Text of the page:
Viewing posts for the category policy and framingPosted by Peter Donovan 1 month, 3 weeks ago in policy and framing /
by Susan Cousineau(Instagram @susan.cousineau)Neal, A. L., Bacq-Labreuil, A., Zhang, X., Clark, I. M., Coleman, K., Mooney, S. J., Ritz, K., & Crawford, J. W. (2020). Soil as an extended composite phenotype of the microbial metagenome. Scientific Reports, 10(1), 10649. https://doi.org/10.
1038/s41598-020-67631-0This paper was a really dense read, but in a nutshell establishes soil as a self-organizing system derived from the interplay of microbial genetics (not just the whole organisms) and soil characteristics, rather than a reducible, mechanical system of many parts. While that may at first glance seem kind of self-evident, here's the peer-reviewed science to back it up.The authors determined that the soil isn't just influenced by microbes; and microbial populations aren't just influenced by soil type, structure, soil organic matter, and so on.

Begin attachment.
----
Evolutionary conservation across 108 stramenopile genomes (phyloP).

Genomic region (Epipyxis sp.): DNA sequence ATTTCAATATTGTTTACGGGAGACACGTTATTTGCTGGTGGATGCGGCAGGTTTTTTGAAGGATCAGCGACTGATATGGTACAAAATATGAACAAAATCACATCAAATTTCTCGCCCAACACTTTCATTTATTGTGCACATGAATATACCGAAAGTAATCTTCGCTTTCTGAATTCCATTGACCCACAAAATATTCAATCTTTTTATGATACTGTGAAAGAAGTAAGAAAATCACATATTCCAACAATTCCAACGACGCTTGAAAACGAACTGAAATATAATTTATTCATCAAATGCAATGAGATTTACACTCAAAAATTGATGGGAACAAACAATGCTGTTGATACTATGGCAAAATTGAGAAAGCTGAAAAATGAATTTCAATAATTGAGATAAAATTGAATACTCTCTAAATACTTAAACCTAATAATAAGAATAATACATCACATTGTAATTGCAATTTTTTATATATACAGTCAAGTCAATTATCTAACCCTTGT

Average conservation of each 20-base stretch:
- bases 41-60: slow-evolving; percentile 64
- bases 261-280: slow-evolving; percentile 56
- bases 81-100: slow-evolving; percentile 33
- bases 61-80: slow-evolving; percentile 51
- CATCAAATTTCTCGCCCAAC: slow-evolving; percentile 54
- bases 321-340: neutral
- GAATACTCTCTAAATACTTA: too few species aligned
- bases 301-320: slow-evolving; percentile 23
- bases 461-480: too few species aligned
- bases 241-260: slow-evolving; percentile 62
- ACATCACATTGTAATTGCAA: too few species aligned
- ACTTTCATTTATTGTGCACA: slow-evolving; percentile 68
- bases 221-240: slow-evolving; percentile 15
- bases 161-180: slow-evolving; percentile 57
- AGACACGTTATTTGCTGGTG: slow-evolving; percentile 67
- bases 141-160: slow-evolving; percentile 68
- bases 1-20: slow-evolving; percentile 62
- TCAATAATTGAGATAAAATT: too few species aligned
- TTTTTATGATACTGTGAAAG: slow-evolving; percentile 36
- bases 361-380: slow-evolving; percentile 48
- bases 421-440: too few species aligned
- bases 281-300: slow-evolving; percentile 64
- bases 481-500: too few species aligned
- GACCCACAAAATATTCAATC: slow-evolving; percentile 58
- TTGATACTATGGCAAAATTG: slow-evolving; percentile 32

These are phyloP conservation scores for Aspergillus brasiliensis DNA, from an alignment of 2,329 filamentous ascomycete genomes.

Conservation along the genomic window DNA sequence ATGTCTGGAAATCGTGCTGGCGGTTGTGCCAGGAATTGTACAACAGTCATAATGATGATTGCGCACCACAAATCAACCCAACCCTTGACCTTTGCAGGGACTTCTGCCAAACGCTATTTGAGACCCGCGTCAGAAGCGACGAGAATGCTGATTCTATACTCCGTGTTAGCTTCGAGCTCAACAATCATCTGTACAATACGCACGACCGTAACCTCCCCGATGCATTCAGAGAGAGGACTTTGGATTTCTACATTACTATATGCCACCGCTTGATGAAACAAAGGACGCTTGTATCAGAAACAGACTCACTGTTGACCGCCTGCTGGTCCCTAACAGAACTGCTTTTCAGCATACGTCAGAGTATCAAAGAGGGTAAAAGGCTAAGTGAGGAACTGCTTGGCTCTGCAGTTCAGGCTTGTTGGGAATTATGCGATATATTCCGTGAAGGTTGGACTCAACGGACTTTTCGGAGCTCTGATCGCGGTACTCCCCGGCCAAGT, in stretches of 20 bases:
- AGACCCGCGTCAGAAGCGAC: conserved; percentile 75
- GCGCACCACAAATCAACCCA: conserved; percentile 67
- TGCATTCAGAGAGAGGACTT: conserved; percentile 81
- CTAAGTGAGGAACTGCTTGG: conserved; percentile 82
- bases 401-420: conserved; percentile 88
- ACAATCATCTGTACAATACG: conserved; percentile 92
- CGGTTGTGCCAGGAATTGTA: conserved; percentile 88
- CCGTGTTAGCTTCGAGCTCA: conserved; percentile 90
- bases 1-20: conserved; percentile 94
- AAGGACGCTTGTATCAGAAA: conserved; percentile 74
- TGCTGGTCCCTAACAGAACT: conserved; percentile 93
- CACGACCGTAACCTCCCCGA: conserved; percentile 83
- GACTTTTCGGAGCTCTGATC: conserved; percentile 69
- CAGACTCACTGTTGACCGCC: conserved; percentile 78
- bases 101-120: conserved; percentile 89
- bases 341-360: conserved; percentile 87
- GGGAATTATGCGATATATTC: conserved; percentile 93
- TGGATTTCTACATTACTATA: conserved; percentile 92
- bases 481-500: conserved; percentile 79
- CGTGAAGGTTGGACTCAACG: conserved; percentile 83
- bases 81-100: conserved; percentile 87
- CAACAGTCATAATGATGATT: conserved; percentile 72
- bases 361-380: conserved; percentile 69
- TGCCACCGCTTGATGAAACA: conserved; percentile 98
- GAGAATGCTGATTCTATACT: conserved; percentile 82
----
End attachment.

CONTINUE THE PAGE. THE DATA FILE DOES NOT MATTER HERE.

Abe Collins presented at the Grassfed Exchange in February 2018 on Landstream. A great presentation.
"Conservation Matters" from the Wilson County Citizen (Fredonia, Kansas)
The stories we tell ourselves have consequences.
Workshops: Didi Pershouse and I, with Sam Weiser, Bud Darwin, and Dana Everhart from Sequoia Riverlands Trust coached the students (along with some adults) with some basic hands-on demos of soil health and watershed function, such as a flour vs bread demo, slake test, water infiltration, and a tabletop rainfall simulator. For a closing, we asked what new questions the participants had -- and we did not attempt to answer them. The following is a transcription of what I heard, rearranged a bit.
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